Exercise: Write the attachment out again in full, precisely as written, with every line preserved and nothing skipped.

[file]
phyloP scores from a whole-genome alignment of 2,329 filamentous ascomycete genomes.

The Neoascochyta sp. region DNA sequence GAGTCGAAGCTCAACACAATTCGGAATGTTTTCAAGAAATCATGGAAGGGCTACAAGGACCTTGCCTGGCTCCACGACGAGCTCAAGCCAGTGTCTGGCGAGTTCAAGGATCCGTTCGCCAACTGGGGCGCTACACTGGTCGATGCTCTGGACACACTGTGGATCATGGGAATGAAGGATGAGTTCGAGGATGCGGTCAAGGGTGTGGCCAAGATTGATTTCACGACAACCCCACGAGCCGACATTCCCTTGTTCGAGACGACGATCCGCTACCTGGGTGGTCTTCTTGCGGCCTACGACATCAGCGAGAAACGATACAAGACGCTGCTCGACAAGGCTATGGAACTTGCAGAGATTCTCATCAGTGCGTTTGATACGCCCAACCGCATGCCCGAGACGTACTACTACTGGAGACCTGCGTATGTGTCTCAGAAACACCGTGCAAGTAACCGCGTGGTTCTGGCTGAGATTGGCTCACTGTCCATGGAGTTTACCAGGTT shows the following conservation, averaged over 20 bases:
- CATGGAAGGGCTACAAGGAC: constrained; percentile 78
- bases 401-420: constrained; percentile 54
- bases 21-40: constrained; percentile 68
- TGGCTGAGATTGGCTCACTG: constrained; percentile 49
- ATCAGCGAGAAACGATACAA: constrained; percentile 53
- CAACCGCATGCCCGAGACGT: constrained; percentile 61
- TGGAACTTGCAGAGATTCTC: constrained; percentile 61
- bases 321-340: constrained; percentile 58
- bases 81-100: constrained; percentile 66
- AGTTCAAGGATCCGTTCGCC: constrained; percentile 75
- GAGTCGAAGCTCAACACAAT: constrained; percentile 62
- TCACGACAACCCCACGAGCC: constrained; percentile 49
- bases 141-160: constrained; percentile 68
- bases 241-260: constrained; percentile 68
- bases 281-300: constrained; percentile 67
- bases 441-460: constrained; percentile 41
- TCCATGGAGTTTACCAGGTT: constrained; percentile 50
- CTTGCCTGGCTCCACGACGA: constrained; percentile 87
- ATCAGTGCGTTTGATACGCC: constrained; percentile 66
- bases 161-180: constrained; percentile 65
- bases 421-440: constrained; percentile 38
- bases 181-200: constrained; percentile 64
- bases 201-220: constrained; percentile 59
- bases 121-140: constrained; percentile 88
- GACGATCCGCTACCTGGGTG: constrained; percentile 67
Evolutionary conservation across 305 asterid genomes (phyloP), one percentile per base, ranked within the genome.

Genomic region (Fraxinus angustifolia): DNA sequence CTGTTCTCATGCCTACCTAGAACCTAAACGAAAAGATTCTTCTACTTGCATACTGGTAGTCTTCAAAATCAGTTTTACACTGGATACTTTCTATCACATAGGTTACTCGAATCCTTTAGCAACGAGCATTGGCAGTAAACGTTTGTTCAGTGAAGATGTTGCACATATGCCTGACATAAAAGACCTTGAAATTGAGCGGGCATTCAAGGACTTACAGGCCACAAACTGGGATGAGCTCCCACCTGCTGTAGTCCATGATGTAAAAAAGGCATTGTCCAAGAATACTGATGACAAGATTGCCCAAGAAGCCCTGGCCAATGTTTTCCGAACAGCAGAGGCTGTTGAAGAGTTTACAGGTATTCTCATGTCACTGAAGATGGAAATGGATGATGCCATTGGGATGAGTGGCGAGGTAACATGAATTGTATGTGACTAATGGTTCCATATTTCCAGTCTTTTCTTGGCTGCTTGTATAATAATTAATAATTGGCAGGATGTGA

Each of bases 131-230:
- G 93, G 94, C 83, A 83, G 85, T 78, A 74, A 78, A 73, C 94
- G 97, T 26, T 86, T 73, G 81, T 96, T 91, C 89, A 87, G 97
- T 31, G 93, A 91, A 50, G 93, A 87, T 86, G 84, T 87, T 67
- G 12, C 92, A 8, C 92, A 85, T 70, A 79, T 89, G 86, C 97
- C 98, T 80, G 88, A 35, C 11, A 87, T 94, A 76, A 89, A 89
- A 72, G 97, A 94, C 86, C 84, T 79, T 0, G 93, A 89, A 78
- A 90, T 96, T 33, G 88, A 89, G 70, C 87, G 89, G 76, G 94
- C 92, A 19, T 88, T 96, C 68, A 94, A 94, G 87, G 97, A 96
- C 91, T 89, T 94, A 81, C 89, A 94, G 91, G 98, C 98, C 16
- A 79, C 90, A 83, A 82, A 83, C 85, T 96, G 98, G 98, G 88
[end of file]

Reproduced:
phyloP scores from a whole-genome alignment of 2,329 filamentous ascomycete genomes.

The Neoascochyta sp. region DNA sequence GAGTCGAAGCTCAACACAATTCGGAATGTTTTCAAGAAATCATGGAAGGGCTACAAGGACCTTGCCTGGCTCCACGACGAGCTCAAGCCAGTGTCTGGCGAGTTCAAGGATCCGTTCGCCAACTGGGGCGCTACACTGGTCGATGCTCTGGACACACTGTGGATCATGGGAATGAAGGATGAGTTCGAGGATGCGGTCAAGGGTGTGGCCAAGATTGATTTCACGACAACCCCACGAGCCGACATTCCCTTGTTCGAGACGACGATCCGCTACCTGGGTGGTCTTCTTGCGGCCTACGACATCAGCGAGAAACGATACAAGACGCTGCTCGACAAGGCTATGGAACTTGCAGAGATTCTCATCAGTGCGTTTGATACGCCCAACCGCATGCCCGAGACGTACTACTACTGGAGACCTGCGTATGTGTCTCAGAAACACCGTGCAAGTAACCGCGTGGTTCTGGCTGAGATTGGCTCACTGTCCATGGAGTTTACCAGGTT shows the following conservation, averaged over 20 bases:
- CATGGAAGGGCTACAAGGAC: constrained; percentile 78
- bases 401-420: constrained; percentile 54
- bases 21-40: constrained; percentile 68
- TGGCTGAGATTGGCTCACTG: constrained; percentile 49
- ATCAGCGAGAAACGATACAA: constrained; percentile 53
- CAACCGCATGCCCGAGACGT: constrained; percentile 61
- TGGAACTTGCAGAGATTCTC: constrained; percentile 61
- bases 321-340: constrained; percentile 58
- bases 81-100: constrained; percentile 66
- AGTTCAAGGATCCGTTCGCC: constrained; percentile 75
- GAGTCGAAGCTCAACACAAT: constrained; percentile 62
- TCACGACAACCCCACGAGCC: constrained; percentile 49
- bases 141-160: constrained; percentile 68
- bases 241-260: constrained; percentile 68
- bases 281-300: constrained; percentile 67
- bases 441-460: constrained; percentile 41
- TCCATGGAGTTTACCAGGTT: constrained; percentile 50
- CTTGCCTGGCTCCACGACGA: constrained; percentile 87
- ATCAGTGCGTTTGATACGCC: constrained; percentile 66
- bases 161-180: constrained; percentile 65
- bases 421-440: constrained; percentile 38
- bases 181-200: constrained; percentile 64
- bases 201-220: constrained; percentile 59
- bases 121-140: constrained; percentile 88
- GACGATCCGCTACCTGGGTG: constrained; percentile 67
Evolutionary conservation across 305 asterid genomes (phyloP), one percentile per base, ranked within the genome.

Genomic region (Fraxinus angustifolia): DNA sequence CTGTTCTCATGCCTACCTAGAACCTAAACGAAAAGATTCTTCTACTTGCATACTGGTAGTCTTCAAAATCAGTTTTACACTGGATACTTTCTATCACATAGGTTACTCGAATCCTTTAGCAACGAGCATTGGCAGTAAACGTTTGTTCAGTGAAGATGTTGCACATATGCCTGACATAAAAGACCTTGAAATTGAGCGGGCATTCAAGGACTTACAGGCCACAAACTGGGATGAGCTCCCACCTGCTGTAGTCCATGATGTAAAAAAGGCATTGTCCAAGAATACTGATGACAAGATTGCCCAAGAAGCCCTGGCCAATGTTTTCCGAACAGCAGAGGCTGTTGAAGAGTTTACAGGTATTCTCATGTCACTGAAGATGGAAATGGATGATGCCATTGGGATGAGTGGCGAGGTAACATGAATTGTATGTGACTAATGGTTCCATATTTCCAGTCTTTTCTTGGCTGCTTGTATAATAATTAATAATTGGCAGGATGTGA

Each of bases 131-230:
- G 93, G 94, C 83, A 83, G 85, T 78, A 74, A 78, A 73, C 94
- G 97, T 26, T 86, T 73, G 81, T 96, T 91, C 89, A 87, G 97
- T 31, G 93, A 91, A 50, G 93, A 87, T 86, G 84, T 87, T 67
- G 12, C 92, A 8, C 92, A 85, T 70, A 79, T 89, G 86, C 97
- C 98, T 80, G 88, A 35, C 11, A 87, T 94, A 76, A 89, A 89
- A 72, G 97, A 94, C 86, C 84, T 79, T 0, G 93, A 89, A 78
- A 90, T 96, T 33, G 88, A 89, G 70, C 87, G 89, G 76, G 94
- C 92, A 19, T 88, T 96, C 68, A 94, A 94, G 87, G 97, A 96
- C 91, T 89, T 94, A 81, C 89, A 94, G 91, G 98, C 98, C 16
- A 79, C 90, A 83, A 82, A 83, C 85, T 96, G 98, G 98, G 88